When polls open across the country Tuesday morning, more than 7,700 newly registered UC Berkeley students will be able to cast their ballots in the local, state and national elections.
These students were registered by the ASUC Vote Coalition’s multi-month, campuswide initiative to register 10,000 students to vote by California’s Oct. 24 registration deadline.
The coalition — led by the ASUC Office of the External Affairs Vice President — included a wide variety of student groups representing progressive and conservative political organizations, Greek life and nonprofits not affiliated with the campus.
Despite falling short of their original 10,000-student goal, coalition members said they were pleased with the turnout considering how many students were already registered in the highly contentious election year.
“I think the city (and the) state has taken notice,” said ASUC President Will Morrow. “I think it’s really exciting that we got as much participation as we did.”
In 2012, the ASUC Vote Coalition registered about 8,100 students with a goal of 12,000. Although it lowered its ultimate goal in 2016, the coalition still fell about 2,300 students short.
“There were some factors that made that goal a little impossible,” said ASUC EAVP André Luu. “These presidential elections were so highly publicized and politicized that many students were already registered to vote when we approached them.”
Morrow added that the 7,700 number does not necessarily count students who are registered in their home districts or who did not use the ASUC Vote Coalition’s student registration system.
Soli Alpert, campus sophomore and a founding member of the Progressive Students Association, which is a part of the Vote Coalition, said many students were already registered to vote and most of the students he registered were freshmen or were re-registering to vote in Berkeley.
The Vote Coalition’s registration outreach efforts included tabling on Sproul Plaza, door-to-door canvassing in residence halls, tabling in dining commons and holding campus events that encouraged students to voice their vote.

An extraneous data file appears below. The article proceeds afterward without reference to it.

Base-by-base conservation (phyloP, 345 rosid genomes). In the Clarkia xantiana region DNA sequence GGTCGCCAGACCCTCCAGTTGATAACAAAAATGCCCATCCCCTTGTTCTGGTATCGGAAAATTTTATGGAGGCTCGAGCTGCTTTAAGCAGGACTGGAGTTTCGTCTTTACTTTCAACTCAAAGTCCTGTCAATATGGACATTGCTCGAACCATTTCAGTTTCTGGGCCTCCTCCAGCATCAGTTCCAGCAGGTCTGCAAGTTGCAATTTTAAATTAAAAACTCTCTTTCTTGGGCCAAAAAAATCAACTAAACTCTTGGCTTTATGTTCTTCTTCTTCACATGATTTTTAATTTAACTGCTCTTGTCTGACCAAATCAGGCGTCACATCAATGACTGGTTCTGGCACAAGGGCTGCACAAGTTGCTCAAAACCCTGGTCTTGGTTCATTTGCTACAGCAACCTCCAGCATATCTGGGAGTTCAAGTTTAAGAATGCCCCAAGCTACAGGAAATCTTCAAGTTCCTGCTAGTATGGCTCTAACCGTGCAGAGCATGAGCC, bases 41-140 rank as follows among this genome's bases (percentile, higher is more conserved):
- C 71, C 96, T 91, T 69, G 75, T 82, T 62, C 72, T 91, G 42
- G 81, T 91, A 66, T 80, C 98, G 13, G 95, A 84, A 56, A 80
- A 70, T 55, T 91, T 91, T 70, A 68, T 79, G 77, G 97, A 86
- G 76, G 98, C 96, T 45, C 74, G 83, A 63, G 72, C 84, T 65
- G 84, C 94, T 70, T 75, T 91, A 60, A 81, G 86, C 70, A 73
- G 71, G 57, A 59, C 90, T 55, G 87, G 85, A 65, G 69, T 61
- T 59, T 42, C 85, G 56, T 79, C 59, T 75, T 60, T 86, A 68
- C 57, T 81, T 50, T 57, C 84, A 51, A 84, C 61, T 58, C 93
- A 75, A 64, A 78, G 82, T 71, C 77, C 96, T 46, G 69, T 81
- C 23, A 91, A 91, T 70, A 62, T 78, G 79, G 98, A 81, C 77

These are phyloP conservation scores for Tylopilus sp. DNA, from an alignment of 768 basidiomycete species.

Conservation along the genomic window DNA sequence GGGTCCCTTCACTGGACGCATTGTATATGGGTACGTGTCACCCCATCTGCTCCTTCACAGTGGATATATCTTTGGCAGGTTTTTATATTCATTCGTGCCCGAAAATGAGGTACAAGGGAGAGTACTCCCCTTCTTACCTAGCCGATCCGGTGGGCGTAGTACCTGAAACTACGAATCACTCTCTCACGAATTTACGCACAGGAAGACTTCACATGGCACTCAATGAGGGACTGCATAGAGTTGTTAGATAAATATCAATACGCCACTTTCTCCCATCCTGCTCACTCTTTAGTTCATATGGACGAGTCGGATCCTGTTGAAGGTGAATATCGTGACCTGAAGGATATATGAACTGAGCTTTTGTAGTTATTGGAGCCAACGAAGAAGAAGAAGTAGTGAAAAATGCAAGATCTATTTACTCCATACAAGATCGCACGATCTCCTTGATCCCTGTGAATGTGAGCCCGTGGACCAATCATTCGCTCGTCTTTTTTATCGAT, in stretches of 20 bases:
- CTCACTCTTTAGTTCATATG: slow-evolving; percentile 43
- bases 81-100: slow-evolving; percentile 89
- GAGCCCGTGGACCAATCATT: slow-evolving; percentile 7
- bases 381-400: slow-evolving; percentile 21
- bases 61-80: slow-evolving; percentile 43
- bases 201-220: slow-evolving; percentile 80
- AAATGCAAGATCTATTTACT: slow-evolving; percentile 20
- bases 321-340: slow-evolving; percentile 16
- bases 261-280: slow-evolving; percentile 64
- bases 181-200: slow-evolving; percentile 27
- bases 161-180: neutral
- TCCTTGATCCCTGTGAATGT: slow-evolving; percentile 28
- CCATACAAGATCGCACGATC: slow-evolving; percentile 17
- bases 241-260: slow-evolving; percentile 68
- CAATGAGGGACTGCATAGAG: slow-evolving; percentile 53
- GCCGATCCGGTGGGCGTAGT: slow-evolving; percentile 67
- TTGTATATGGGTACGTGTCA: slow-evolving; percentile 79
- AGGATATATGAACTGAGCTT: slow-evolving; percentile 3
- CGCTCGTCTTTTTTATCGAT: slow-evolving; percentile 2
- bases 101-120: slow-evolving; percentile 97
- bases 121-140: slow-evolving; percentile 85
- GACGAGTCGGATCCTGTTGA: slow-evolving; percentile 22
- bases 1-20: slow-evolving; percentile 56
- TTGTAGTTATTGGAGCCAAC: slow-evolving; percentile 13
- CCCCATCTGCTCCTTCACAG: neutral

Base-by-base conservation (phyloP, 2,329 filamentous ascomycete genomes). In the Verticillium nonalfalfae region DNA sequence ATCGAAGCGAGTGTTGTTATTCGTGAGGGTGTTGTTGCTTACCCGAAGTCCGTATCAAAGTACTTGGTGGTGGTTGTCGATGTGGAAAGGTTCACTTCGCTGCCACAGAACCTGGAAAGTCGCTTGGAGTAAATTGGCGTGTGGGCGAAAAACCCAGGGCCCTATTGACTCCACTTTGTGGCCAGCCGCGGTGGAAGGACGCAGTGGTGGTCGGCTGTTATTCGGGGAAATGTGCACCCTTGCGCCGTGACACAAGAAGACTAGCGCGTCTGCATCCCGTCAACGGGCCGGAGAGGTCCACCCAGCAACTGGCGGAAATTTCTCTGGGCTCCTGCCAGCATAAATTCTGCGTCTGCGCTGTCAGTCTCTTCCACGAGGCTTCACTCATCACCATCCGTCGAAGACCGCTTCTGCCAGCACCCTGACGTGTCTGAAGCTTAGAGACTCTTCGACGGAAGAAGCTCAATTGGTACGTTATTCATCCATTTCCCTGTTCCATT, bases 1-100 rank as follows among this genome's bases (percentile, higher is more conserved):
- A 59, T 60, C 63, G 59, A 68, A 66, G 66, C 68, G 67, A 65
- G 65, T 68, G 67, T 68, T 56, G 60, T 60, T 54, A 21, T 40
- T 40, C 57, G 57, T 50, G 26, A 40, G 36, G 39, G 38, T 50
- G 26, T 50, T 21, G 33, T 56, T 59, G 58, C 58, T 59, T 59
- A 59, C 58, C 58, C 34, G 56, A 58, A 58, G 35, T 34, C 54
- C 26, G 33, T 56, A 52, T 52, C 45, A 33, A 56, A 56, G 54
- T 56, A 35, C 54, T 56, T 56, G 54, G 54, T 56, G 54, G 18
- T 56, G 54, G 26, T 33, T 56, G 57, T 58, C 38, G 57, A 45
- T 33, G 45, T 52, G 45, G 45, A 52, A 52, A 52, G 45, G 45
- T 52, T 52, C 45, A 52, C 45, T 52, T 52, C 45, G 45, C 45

To address statistically low turnouts among young voters, the EAVP office aimed to modernize outreach through the use of social media, spreading the message #GoBearsGoVote. The EAVP office also collaborated with CalPIRG to promote its online voter-registration tool — which accounted for about 1,700 registrations, according to CalPIRG chapter chair Nicole Walter.
“The main success this year was definitely the online voter registration tool,” Walter said. “We couldn’t have had such a big success if we weren’t working with the ASUC Vote Coalition.”
Despite the updated approach to voter registration, many groups in the coalition — such as UpVote, an off-campus nonprofit — stuck to old-fashioned clipboards and tabling on Sproul.
“Staff and volunteers walking with clipboards and talking to the students at UC Berkeley accounted for every single registration we got there in 2016,” said Jason Stewart, UpVote’s program director for the 2016 voter registration drive.
In September, ASUC signed a memorandum of understanding, or MOU, with the Residence Hall Assembly and officials of the Residential and Student Service Programs that granted them access to residence halls for voter registration efforts and allowed them to post nonpartisan signs about registration. The MOU also granted the coalition access to campus dining halls, allowing the registration effort to continue at Crossroads and Café 3.
“I know a significant number of people registered to vote, so all in all, I would say the collaboration was a success,” said RHA’s vice president of advocacy and outreach and campus sophomore, Elyse O’Neill. “We’d definitely be willing to do it again.”
In future elections, the coalition may not need to shoulder so much of the registration burden. A proposed program sponsored by California Secretary of State Alex Padilla includes measures that could give students the opportunity to register to vote when they sign up for classes at any UC school.
Looking toward the future, Morrow said he hopes that members of the Vote Coalition will continue working together in future elections — a step he said would help retain institutional knowledge of how to run successful voter drives for future UC Berkeley students.
Because general elections occur every four years and officials in the ASUC have a similar turnover rate, most ASUC-led voter registration campaigns must begin anew.
Morrow’s advice for ASUC officials in 2020?
“Start in 2017,” he said.